02 September 2021


The Government is looking at how it will replace the revenue from Fuel Duty, and road pricing seems a likely solution. We look at how it might work.

With the advent of electric vehicles and the decarbonisation of road transport, the Government is looking at new ways to raise revenue from motoring. This new system is yet to be determined, but is likely to be based around some form of ‘road pricing’ whereby drivers, or the vehicle owners, are charged for where and when they drive.

Currently revenue from vehicles and road travel is raised through various means including duty on fuel (mainly petrol and diesel), and annual Vehicle Excise Duty, based on the CO2 emissions of the specific vehicle.

In 2019-2020 tax revenue from fuel duty raised £28.4 billion (excluding VAT), which accounts for around 2% of GDP, while VED was estimated to account for £6.5 billion in the same year.

The issue facing the Treasury is a future with revenues from these systems dwindling, as petrol and diesel vehicles are phased out over the next two decades and cars, vans and trucks have no CO2 emissions.

Numerous road pricing schemes have been looked at as replacements, which principally involve charging for miles driven rather than fuel used. Supporters also believe this type of system will compel drivers to think more about vehicle usage, reducing congestion in the face of increased car usage and a growing population.

On the face of it, road pricing might seem an equitable way to pay for driving. However, there are a number of major obstacles before it becomes reality.

How would road pricing work?

In 2005, then-Transport Secretary Alistair Darling proposed a national road pricing scheme, with every vehicle in the UK installed with a satellite receiver which would calculate charges from 2p per mile to £1.34, depending on which roads were used and at what time.

The idea was dropped after an online petition protesting against the scheme gained 1.8 million signatures, but the principle remains the same for many proposals.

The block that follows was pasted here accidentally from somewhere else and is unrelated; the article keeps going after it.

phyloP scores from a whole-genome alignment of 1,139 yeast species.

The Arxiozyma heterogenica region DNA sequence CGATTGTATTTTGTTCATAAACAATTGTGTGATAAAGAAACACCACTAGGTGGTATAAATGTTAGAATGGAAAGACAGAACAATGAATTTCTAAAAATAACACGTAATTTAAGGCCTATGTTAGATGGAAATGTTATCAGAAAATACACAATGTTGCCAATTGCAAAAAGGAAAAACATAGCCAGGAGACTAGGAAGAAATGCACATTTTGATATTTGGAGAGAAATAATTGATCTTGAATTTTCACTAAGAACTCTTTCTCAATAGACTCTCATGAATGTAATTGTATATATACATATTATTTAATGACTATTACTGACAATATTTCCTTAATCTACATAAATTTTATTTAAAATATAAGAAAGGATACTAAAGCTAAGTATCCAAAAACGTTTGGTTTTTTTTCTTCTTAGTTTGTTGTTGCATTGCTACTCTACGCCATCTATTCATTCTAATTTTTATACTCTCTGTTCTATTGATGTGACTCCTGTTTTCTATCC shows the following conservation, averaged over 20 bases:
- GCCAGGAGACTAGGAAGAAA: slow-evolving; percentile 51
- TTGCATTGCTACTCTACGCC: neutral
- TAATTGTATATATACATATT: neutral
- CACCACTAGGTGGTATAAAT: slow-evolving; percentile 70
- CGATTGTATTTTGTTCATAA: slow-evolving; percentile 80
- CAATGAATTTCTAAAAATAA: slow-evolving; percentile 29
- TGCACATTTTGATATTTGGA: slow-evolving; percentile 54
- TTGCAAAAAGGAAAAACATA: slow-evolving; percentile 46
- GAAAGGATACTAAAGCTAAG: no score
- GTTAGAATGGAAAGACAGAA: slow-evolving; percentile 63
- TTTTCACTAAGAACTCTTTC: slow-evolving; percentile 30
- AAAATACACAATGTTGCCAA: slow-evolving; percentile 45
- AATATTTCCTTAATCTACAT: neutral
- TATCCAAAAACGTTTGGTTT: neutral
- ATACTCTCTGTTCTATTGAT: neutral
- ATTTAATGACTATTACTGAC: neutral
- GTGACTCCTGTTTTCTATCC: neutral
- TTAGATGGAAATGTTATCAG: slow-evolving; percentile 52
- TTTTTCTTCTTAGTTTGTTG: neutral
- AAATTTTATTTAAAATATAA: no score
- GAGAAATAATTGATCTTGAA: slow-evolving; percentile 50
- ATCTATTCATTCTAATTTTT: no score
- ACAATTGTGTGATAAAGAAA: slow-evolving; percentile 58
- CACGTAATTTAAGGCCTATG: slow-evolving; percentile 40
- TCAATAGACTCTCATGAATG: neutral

According to work by the Transport Select Committee, a pay-per-mile system could be linked to a network of Automatic Number Plate Recognition cameras (as used already in road pricing schemes such as the London Congestion Charge), GPS and on-board units in vehicles, radio-frequency identification tags, and potentially smartphones, to build a cost for individual usage. The question is: how do you build this cost?

Mileage-based road pricing: how to make it fair

With Fuel Duty, there is an in-built mechanism which means that the driver pays tax based on the amount of miles they do. They can pay less tax by doing less miles, buying cheaper fuel or driving more efficiently.

For electric vehicles, it seems unlikely a similar system would be brought in. That’s because the Government would have to charge more tax on the electric drivers use for their vehicle than for, say, boiling a kettle when the power may have come from the same source.

Introducing higher taxes on EVs also risks derailing its ambitious strategy of decarbonisation, in which new petrol and diesel cars and vans will no longer be sold after 2030, while new hybrids will be permitted until 2035 with new petrol and diesel trucks banned from 2040 onwards.

So, a per-mile scheme seems to be the most equitable, but it has a number of caveats. One is location. A driver living in London may do far less miles than one living in a rural location. Yet the London-based driver might do their miles on heavily congested roads requiring far more management and upkeep, while the rural motorist is on quiet country lanes.